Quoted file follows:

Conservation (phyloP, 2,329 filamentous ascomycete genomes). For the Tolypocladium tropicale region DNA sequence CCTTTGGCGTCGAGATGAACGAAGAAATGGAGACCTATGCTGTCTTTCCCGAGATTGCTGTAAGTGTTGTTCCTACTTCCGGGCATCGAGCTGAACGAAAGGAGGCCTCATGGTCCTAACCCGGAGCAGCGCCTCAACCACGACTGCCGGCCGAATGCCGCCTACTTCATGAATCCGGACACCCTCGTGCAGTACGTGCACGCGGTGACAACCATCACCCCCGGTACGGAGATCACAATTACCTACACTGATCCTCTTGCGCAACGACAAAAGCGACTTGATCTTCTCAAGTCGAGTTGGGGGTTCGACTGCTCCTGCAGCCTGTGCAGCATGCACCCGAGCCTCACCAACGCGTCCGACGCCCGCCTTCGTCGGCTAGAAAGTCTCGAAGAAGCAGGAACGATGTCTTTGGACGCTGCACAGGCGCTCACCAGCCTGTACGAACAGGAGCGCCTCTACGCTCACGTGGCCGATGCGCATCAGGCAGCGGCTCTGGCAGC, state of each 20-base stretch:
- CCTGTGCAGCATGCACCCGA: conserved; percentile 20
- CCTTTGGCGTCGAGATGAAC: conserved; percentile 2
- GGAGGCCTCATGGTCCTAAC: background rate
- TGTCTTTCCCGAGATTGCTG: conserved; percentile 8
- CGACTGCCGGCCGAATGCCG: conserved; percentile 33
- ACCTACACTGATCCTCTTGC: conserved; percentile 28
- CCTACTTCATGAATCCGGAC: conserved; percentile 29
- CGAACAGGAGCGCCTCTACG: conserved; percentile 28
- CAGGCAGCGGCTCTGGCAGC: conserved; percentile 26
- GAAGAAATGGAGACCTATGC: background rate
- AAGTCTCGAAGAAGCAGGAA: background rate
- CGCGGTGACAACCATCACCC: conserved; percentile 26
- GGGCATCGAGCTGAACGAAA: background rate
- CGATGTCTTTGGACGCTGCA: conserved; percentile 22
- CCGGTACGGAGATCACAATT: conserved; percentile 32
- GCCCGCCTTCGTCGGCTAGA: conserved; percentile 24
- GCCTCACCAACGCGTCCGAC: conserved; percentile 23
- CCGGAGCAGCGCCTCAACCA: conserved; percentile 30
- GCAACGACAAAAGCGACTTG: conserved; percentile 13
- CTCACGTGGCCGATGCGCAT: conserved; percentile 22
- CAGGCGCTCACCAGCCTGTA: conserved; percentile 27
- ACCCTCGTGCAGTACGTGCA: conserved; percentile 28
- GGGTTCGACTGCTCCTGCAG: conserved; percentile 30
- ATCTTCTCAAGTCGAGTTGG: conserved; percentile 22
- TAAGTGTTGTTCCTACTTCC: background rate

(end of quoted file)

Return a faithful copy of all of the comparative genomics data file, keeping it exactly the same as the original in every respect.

Conservation (phyloP, 2,329 filamentous ascomycete genomes). For the Tolypocladium tropicale region DNA sequence CCTTTGGCGTCGAGATGAACGAAGAAATGGAGACCTATGCTGTCTTTCCCGAGATTGCTGTAAGTGTTGTTCCTACTTCCGGGCATCGAGCTGAACGAAAGGAGGCCTCATGGTCCTAACCCGGAGCAGCGCCTCAACCACGACTGCCGGCCGAATGCCGCCTACTTCATGAATCCGGACACCCTCGTGCAGTACGTGCACGCGGTGACAACCATCACCCCCGGTACGGAGATCACAATTACCTACACTGATCCTCTTGCGCAACGACAAAAGCGACTTGATCTTCTCAAGTCGAGTTGGGGGTTCGACTGCTCCTGCAGCCTGTGCAGCATGCACCCGAGCCTCACCAACGCGTCCGACGCCCGCCTTCGTCGGCTAGAAAGTCTCGAAGAAGCAGGAACGATGTCTTTGGACGCTGCACAGGCGCTCACCAGCCTGTACGAACAGGAGCGCCTCTACGCTCACGTGGCCGATGCGCATCAGGCAGCGGCTCTGGCAGC, state of each 20-base stretch:
- CCTGTGCAGCATGCACCCGA: conserved; percentile 20
- CCTTTGGCGTCGAGATGAAC: conserved; percentile 2
- GGAGGCCTCATGGTCCTAAC: background rate
- TGTCTTTCCCGAGATTGCTG: conserved; percentile 8
- CGACTGCCGGCCGAATGCCG: conserved; percentile 33
- ACCTACACTGATCCTCTTGC: conserved; percentile 28
- CCTACTTCATGAATCCGGAC: conserved; percentile 29
- CGAACAGGAGCGCCTCTACG: conserved; percentile 28
- CAGGCAGCGGCTCTGGCAGC: conserved; percentile 26
- GAAGAAATGGAGACCTATGC: background rate
- AAGTCTCGAAGAAGCAGGAA: background rate
- CGCGGTGACAACCATCACCC: conserved; percentile 26
- GGGCATCGAGCTGAACGAAA: background rate
- CGATGTCTTTGGACGCTGCA: conserved; percentile 22
- CCGGTACGGAGATCACAATT: conserved; percentile 32
- GCCCGCCTTCGTCGGCTAGA: conserved; percentile 24
- GCCTCACCAACGCGTCCGAC: conserved; percentile 23
- CCGGAGCAGCGCCTCAACCA: conserved; percentile 30
- GCAACGACAAAAGCGACTTG: conserved; percentile 13
- CTCACGTGGCCGATGCGCAT: conserved; percentile 22
- CAGGCGCTCACCAGCCTGTA: conserved; percentile 27
- ACCCTCGTGCAGTACGTGCA: conserved; percentile 28
- GGGTTCGACTGCTCCTGCAG: conserved; percentile 30
- ATCTTCTCAAGTCGAGTTGG: conserved; percentile 22
- TAAGTGTTGTTCCTACTTCC: background rate